The VIOLET FAIRY BOOK - full online book

Illustrated classic fairy tales for children by Andrew Lang

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VIRGILIUS THE SORCERER            373
as well as foes without. Virgilius spent many days in deep thought, and at length invented a plan which was known to all as the ' Preservation of Rome.'
On the roof of the Capitol, which was the most famous public building in the city, he set up statues representing the gods worshipped by every nation subject to Rome, and in the middle stood the god of Rome herself. Each of the conquered gods held in its hand a bell, and if there was even a thought of treason in any of the countries its god turned its back upon the god of Rome and rang its bell furiously, and the senators came hurrying to see who was rebelling against the majesty of the empire. Then they made ready their armies, and marched against the foe.
Now there was a country which had long felt bitter jealousy of Rome, and was anxious for some way of bringing about its destruction. So the people chose three men who could be trusted, and, loading them with money, sent them to Rome, bidding them to pretend that they were diviners of dreams. No sooner had the messengers reached the city than they stole out at night and buried a pot of gold far down in the earth, and let down another into the bed of the Tiber, just where a bridge spans the river.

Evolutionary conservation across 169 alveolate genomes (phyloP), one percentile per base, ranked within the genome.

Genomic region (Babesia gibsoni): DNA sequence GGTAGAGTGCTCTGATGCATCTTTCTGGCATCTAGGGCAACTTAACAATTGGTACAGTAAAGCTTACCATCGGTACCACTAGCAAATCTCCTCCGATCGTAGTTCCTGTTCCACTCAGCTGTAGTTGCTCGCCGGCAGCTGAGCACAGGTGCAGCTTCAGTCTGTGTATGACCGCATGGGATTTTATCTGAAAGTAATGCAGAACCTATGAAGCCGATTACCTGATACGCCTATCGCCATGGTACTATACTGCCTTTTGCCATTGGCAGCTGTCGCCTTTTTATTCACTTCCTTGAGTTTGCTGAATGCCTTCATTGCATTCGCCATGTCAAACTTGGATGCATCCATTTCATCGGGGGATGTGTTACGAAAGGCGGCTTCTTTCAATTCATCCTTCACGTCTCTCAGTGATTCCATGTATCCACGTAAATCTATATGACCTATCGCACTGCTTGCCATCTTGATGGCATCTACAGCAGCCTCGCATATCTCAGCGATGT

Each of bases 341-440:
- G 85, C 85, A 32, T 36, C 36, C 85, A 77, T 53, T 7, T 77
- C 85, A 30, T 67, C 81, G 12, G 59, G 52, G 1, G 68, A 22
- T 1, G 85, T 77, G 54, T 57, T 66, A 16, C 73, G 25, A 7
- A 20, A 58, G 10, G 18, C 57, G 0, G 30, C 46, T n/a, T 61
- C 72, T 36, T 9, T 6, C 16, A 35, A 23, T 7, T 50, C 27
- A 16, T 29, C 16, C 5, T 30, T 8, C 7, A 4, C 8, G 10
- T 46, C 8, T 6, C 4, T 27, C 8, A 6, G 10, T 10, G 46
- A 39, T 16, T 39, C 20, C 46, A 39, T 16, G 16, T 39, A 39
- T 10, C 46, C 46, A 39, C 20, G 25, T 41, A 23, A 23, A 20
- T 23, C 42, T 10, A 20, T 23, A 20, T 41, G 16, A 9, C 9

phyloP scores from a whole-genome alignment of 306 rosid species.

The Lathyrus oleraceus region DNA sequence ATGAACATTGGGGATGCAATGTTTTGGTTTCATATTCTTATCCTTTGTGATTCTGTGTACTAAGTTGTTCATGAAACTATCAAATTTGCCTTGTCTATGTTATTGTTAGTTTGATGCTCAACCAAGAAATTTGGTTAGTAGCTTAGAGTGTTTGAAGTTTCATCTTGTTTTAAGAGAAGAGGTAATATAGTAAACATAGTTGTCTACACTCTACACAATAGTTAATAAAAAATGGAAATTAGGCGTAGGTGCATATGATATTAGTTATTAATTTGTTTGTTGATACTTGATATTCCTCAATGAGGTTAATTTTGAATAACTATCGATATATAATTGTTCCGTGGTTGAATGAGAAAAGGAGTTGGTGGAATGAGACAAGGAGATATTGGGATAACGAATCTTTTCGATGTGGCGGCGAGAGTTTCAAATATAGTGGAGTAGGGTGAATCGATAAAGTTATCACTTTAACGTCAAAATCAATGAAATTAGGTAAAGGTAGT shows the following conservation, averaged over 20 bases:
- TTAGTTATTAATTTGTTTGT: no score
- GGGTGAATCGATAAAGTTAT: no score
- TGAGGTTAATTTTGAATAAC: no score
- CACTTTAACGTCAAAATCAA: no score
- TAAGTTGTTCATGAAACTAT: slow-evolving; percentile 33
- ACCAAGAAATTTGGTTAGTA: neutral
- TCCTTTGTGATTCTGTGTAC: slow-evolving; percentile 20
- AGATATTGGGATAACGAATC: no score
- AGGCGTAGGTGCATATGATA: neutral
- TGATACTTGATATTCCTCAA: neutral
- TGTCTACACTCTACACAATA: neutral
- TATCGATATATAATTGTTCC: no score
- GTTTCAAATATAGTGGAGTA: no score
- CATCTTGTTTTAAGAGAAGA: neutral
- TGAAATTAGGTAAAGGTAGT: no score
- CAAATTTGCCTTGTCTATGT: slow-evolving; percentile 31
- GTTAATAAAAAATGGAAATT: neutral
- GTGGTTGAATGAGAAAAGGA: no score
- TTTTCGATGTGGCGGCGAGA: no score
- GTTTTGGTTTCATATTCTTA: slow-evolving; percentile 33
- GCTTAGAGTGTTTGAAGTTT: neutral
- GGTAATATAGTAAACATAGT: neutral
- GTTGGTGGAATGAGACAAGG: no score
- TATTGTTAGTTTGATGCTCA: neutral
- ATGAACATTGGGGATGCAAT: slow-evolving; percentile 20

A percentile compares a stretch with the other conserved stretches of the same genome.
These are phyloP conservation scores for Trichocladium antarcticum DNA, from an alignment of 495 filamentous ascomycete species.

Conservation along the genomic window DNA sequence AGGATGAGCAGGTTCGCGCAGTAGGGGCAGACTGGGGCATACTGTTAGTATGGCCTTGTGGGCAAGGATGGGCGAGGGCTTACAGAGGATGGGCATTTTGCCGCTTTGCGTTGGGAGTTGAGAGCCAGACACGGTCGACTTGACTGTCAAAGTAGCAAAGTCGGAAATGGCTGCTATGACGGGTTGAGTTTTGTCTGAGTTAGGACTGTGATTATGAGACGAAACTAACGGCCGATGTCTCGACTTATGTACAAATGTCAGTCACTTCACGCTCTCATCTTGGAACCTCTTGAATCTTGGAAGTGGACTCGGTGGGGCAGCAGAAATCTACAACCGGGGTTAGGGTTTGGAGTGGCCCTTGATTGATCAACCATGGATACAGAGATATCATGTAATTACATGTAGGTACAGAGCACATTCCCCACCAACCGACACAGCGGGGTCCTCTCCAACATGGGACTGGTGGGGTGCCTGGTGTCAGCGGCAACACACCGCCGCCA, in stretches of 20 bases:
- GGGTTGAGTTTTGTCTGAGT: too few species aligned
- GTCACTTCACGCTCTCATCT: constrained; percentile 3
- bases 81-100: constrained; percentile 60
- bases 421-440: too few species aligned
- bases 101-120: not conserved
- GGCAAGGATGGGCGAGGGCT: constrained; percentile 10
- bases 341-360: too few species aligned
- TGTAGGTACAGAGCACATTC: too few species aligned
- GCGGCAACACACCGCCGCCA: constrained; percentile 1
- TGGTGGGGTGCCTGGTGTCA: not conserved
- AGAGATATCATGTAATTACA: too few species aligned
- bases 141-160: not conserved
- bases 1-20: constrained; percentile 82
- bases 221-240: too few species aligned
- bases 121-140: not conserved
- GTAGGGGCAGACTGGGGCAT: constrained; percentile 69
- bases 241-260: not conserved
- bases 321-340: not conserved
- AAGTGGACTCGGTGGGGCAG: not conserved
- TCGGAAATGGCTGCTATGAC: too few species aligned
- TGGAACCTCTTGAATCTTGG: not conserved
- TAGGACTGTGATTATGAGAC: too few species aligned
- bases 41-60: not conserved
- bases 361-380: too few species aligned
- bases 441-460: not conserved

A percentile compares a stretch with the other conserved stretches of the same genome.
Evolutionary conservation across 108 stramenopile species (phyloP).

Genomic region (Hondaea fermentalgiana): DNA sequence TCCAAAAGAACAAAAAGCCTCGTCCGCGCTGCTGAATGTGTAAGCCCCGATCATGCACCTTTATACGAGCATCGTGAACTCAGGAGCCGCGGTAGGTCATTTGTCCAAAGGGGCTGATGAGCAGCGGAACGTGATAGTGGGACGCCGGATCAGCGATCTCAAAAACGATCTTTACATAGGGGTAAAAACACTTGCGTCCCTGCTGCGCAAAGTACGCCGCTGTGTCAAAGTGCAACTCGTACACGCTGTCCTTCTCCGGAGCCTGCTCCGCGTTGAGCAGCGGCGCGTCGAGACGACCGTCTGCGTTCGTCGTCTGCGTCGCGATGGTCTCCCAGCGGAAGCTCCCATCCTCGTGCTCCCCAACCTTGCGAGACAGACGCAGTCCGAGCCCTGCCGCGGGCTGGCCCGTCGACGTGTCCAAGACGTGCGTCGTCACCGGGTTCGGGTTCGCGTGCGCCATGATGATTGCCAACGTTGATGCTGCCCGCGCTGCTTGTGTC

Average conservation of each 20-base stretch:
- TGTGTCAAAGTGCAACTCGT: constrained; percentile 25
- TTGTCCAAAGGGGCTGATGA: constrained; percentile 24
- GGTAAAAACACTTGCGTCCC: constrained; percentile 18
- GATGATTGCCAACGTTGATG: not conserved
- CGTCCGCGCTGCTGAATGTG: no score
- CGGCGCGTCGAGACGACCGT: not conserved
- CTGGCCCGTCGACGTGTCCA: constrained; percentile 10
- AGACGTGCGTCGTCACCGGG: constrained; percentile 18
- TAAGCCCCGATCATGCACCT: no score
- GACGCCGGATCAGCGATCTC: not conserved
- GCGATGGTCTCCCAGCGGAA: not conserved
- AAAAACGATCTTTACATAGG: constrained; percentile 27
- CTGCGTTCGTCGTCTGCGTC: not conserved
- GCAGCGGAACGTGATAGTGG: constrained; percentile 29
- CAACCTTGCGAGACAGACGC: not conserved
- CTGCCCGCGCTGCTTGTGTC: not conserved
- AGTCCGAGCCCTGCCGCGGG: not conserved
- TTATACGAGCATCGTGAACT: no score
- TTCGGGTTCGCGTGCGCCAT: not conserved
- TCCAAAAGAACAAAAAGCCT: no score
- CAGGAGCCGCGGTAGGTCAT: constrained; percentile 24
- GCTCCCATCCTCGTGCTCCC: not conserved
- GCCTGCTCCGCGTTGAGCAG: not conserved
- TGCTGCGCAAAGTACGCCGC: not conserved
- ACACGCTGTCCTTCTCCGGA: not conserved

Next day they went to the senate house, where the laws were made, and, bowing low, they said, ' Oh, noble lords, last night we dreamed that beneath the foot of a hill there lies buried a pot of gold. Have we your leave to dig for it?' And leave having been given, the mes­sengers took workmen and dug up the gold and made merry with it.
A few days later the diviners again appeared before the senate, and said, ' Oh, noble lords, grant us leave to seek out another treasure, which has been revealed to us in a dream as lying under the bridge over the river.'
And the senators gave leave, and the messengers hired boats and men, and let down ropes with hooks, and at length drew up the pot of gold, some of which they gave as presents to the senators.
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